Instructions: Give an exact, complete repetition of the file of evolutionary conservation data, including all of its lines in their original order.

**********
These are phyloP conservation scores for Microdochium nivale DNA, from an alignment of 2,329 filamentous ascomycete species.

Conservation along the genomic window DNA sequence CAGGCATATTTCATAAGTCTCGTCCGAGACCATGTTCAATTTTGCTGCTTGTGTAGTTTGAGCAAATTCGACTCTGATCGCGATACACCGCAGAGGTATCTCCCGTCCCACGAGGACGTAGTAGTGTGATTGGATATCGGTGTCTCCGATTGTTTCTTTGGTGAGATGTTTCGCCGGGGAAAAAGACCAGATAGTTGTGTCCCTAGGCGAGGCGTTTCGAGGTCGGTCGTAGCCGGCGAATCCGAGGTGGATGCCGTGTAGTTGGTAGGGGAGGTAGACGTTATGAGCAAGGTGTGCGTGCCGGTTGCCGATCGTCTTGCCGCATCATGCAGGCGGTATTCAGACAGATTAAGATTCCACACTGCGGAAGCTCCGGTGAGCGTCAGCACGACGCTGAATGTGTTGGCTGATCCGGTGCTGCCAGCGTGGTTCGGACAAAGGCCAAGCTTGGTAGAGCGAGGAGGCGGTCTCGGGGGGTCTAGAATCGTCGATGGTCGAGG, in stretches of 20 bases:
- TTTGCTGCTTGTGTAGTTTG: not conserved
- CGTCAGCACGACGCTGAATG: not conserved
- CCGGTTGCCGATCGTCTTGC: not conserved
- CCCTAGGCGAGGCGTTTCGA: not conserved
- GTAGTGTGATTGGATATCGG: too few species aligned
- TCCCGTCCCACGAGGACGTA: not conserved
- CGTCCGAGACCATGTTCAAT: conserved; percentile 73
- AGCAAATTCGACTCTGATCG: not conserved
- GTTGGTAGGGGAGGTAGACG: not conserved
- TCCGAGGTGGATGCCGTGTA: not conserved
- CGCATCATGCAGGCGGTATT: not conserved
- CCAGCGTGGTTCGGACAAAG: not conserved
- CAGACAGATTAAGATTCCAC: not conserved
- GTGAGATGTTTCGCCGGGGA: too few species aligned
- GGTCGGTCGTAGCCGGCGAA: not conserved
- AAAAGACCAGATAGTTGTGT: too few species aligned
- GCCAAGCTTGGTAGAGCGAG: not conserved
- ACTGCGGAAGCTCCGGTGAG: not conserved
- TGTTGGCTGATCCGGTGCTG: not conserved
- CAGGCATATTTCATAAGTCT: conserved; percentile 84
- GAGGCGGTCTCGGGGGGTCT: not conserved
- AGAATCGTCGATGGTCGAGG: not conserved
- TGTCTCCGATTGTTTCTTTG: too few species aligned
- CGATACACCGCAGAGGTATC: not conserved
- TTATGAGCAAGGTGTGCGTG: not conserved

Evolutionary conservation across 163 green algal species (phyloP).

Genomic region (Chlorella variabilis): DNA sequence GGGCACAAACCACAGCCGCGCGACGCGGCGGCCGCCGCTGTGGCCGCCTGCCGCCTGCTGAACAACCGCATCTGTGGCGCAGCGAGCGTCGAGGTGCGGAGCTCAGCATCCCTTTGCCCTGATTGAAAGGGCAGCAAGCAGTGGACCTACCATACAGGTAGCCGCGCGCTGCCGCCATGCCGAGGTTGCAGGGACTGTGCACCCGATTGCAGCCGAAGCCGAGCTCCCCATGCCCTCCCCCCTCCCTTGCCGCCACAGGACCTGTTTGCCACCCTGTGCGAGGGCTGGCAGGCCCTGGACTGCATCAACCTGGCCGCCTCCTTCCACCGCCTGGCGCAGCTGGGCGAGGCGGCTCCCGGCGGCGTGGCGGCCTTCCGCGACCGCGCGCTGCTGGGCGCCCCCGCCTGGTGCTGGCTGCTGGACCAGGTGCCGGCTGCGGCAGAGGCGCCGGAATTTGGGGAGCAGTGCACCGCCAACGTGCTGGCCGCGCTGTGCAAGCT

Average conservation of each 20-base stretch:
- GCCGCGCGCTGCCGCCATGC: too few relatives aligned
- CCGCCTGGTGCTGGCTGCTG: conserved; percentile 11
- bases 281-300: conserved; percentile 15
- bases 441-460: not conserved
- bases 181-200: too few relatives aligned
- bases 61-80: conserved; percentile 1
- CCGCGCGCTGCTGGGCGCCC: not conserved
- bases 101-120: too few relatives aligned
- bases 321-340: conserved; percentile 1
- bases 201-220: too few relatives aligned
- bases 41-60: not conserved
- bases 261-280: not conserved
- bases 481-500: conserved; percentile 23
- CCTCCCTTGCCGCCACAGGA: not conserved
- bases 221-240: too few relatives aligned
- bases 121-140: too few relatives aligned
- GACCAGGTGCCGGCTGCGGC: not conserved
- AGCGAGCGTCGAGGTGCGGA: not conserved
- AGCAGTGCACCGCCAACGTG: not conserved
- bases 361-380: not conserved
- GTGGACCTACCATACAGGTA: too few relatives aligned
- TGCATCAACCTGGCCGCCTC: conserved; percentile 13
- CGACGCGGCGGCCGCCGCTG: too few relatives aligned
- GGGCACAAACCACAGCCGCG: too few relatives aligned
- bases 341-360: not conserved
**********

These are phyloP conservation scores for Microdochium nivale DNA, from an alignment of 2,329 filamentous ascomycete species.

Conservation along the genomic window DNA sequence CAGGCATATTTCATAAGTCTCGTCCGAGACCATGTTCAATTTTGCTGCTTGTGTAGTTTGAGCAAATTCGACTCTGATCGCGATACACCGCAGAGGTATCTCCCGTCCCACGAGGACGTAGTAGTGTGATTGGATATCGGTGTCTCCGATTGTTTCTTTGGTGAGATGTTTCGCCGGGGAAAAAGACCAGATAGTTGTGTCCCTAGGCGAGGCGTTTCGAGGTCGGTCGTAGCCGGCGAATCCGAGGTGGATGCCGTGTAGTTGGTAGGGGAGGTAGACGTTATGAGCAAGGTGTGCGTGCCGGTTGCCGATCGTCTTGCCGCATCATGCAGGCGGTATTCAGACAGATTAAGATTCCACACTGCGGAAGCTCCGGTGAGCGTCAGCACGACGCTGAATGTGTTGGCTGATCCGGTGCTGCCAGCGTGGTTCGGACAAAGGCCAAGCTTGGTAGAGCGAGGAGGCGGTCTCGGGGGGTCTAGAATCGTCGATGGTCGAGG, in stretches of 20 bases:
- TTTGCTGCTTGTGTAGTTTG: not conserved
- CGTCAGCACGACGCTGAATG: not conserved
- CCGGTTGCCGATCGTCTTGC: not conserved
- CCCTAGGCGAGGCGTTTCGA: not conserved
- GTAGTGTGATTGGATATCGG: too few species aligned
- TCCCGTCCCACGAGGACGTA: not conserved
- CGTCCGAGACCATGTTCAAT: conserved; percentile 73
- AGCAAATTCGACTCTGATCG: not conserved
- GTTGGTAGGGGAGGTAGACG: not conserved
- TCCGAGGTGGATGCCGTGTA: not conserved
- CGCATCATGCAGGCGGTATT: not conserved
- CCAGCGTGGTTCGGACAAAG: not conserved
- CAGACAGATTAAGATTCCAC: not conserved
- GTGAGATGTTTCGCCGGGGA: too few species aligned
- GGTCGGTCGTAGCCGGCGAA: not conserved
- AAAAGACCAGATAGTTGTGT: too few species aligned
- GCCAAGCTTGGTAGAGCGAG: not conserved
- ACTGCGGAAGCTCCGGTGAG: not conserved
- TGTTGGCTGATCCGGTGCTG: not conserved
- CAGGCATATTTCATAAGTCT: conserved; percentile 84
- GAGGCGGTCTCGGGGGGTCT: not conserved
- AGAATCGTCGATGGTCGAGG: not conserved
- TGTCTCCGATTGTTTCTTTG: too few species aligned
- CGATACACCGCAGAGGTATC: not conserved
- TTATGAGCAAGGTGTGCGTG: not conserved

Evolutionary conservation across 163 green algal species (phyloP).

Genomic region (Chlorella variabilis): DNA sequence GGGCACAAACCACAGCCGCGCGACGCGGCGGCCGCCGCTGTGGCCGCCTGCCGCCTGCTGAACAACCGCATCTGTGGCGCAGCGAGCGTCGAGGTGCGGAGCTCAGCATCCCTTTGCCCTGATTGAAAGGGCAGCAAGCAGTGGACCTACCATACAGGTAGCCGCGCGCTGCCGCCATGCCGAGGTTGCAGGGACTGTGCACCCGATTGCAGCCGAAGCCGAGCTCCCCATGCCCTCCCCCCTCCCTTGCCGCCACAGGACCTGTTTGCCACCCTGTGCGAGGGCTGGCAGGCCCTGGACTGCATCAACCTGGCCGCCTCCTTCCACCGCCTGGCGCAGCTGGGCGAGGCGGCTCCCGGCGGCGTGGCGGCCTTCCGCGACCGCGCGCTGCTGGGCGCCCCCGCCTGGTGCTGGCTGCTGGACCAGGTGCCGGCTGCGGCAGAGGCGCCGGAATTTGGGGAGCAGTGCACCGCCAACGTGCTGGCCGCGCTGTGCAAGCT

Average conservation of each 20-base stretch:
- GCCGCGCGCTGCCGCCATGC: too few relatives aligned
- CCGCCTGGTGCTGGCTGCTG: conserved; percentile 11
- bases 281-300: conserved; percentile 15
- bases 441-460: not conserved
- bases 181-200: too few relatives aligned
- bases 61-80: conserved; percentile 1
- CCGCGCGCTGCTGGGCGCCC: not conserved
- bases 101-120: too few relatives aligned
- bases 321-340: conserved; percentile 1
- bases 201-220: too few relatives aligned
- bases 41-60: not conserved
- bases 261-280: not conserved
- bases 481-500: conserved; percentile 23
- CCTCCCTTGCCGCCACAGGA: not conserved
- bases 221-240: too few relatives aligned
- bases 121-140: too few relatives aligned
- GACCAGGTGCCGGCTGCGGC: not conserved
- AGCGAGCGTCGAGGTGCGGA: not conserved
- AGCAGTGCACCGCCAACGTG: not conserved
- bases 361-380: not conserved
- GTGGACCTACCATACAGGTA: too few relatives aligned
- TGCATCAACCTGGCCGCCTC: conserved; percentile 13
- CGACGCGGCGGCCGCCGCTG: too few relatives aligned
- GGGCACAAACCACAGCCGCG: too few relatives aligned
- bases 341-360: not conserved